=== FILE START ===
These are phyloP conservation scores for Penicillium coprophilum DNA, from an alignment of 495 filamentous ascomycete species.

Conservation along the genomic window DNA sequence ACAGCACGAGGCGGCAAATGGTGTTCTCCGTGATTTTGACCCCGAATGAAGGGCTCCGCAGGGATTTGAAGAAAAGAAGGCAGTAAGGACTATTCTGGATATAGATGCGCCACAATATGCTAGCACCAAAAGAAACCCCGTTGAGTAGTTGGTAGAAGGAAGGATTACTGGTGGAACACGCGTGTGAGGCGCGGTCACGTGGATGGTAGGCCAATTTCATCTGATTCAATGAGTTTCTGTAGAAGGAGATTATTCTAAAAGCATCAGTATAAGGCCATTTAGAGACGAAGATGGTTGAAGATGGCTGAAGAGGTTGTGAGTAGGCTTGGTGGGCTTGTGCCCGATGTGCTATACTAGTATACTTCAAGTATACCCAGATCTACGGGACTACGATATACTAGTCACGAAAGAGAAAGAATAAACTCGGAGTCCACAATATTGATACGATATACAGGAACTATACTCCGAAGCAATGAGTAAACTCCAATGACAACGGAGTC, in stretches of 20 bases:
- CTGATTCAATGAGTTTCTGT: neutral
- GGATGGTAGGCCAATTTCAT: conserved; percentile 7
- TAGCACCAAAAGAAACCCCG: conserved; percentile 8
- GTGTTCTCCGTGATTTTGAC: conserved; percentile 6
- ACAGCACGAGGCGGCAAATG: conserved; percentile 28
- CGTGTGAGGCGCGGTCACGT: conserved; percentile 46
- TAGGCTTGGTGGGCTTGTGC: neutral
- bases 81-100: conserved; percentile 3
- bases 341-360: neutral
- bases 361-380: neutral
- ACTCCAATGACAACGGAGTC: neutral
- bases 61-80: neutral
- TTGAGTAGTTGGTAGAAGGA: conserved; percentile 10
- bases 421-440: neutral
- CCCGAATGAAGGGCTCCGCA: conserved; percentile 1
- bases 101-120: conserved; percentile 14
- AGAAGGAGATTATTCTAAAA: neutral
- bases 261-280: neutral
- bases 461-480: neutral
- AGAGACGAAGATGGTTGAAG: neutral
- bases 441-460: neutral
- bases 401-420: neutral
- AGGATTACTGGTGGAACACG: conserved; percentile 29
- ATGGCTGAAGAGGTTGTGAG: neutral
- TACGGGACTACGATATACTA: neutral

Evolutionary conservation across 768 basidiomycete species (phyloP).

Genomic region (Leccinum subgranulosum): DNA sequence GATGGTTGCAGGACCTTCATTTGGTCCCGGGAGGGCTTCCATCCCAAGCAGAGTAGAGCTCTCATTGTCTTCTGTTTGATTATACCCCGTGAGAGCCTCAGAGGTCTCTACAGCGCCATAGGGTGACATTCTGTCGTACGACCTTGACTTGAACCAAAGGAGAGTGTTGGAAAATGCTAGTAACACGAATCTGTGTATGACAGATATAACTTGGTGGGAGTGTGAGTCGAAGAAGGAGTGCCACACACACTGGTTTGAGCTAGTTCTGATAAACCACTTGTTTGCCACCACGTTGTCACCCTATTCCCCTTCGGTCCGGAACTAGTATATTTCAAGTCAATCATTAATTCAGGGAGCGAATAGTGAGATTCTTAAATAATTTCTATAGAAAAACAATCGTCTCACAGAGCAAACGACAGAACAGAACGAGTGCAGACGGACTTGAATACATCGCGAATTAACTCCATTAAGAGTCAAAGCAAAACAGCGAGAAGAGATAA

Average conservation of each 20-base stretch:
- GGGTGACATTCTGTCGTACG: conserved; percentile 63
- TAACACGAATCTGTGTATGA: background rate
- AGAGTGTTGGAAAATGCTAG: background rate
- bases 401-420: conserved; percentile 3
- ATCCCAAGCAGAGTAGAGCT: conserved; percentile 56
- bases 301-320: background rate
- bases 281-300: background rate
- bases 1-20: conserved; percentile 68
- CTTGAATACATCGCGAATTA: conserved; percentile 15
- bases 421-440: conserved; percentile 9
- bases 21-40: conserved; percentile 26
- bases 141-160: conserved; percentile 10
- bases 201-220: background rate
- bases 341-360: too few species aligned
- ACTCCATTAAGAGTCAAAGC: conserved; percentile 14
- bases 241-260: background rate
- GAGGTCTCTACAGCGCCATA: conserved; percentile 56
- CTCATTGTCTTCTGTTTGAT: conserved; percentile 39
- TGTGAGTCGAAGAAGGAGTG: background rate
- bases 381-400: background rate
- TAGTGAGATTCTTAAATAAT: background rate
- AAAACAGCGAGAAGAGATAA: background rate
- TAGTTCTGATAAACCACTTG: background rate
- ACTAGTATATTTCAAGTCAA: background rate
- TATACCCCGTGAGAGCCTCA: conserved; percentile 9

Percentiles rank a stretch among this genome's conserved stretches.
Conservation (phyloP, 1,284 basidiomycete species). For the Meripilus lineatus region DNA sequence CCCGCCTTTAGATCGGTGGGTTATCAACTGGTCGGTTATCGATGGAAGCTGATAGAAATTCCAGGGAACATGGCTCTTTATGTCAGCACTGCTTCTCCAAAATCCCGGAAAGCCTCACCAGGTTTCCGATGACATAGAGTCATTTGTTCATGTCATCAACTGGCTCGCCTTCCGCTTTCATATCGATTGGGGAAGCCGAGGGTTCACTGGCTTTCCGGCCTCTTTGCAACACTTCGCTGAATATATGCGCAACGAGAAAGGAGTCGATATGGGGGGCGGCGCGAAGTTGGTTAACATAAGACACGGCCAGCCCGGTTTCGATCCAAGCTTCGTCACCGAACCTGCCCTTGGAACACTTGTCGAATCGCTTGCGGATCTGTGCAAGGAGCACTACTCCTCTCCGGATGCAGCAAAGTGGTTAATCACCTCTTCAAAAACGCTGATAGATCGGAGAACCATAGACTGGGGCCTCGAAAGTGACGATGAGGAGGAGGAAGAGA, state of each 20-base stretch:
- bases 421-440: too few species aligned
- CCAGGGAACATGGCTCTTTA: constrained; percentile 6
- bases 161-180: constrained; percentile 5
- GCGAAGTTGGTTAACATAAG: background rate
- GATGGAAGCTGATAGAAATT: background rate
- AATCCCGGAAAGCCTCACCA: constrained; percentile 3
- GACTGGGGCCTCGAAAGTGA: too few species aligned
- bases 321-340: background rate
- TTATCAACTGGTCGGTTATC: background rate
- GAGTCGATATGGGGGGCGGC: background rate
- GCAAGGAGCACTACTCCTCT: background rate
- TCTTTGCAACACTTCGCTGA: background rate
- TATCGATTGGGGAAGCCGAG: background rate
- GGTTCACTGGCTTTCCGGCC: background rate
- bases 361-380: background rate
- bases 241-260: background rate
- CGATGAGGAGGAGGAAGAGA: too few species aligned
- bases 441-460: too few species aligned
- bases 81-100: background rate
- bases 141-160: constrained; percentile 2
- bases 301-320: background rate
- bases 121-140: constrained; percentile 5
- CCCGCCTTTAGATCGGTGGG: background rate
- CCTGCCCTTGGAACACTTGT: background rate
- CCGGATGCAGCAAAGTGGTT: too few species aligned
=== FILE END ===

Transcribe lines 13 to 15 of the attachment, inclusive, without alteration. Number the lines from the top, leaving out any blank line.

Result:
- ACTCCAATGACAACGGAGTC: neutral
- bases 61-80: neutral
- TTGAGTAGTTGGTAGAAGGA: conserved; percentile 10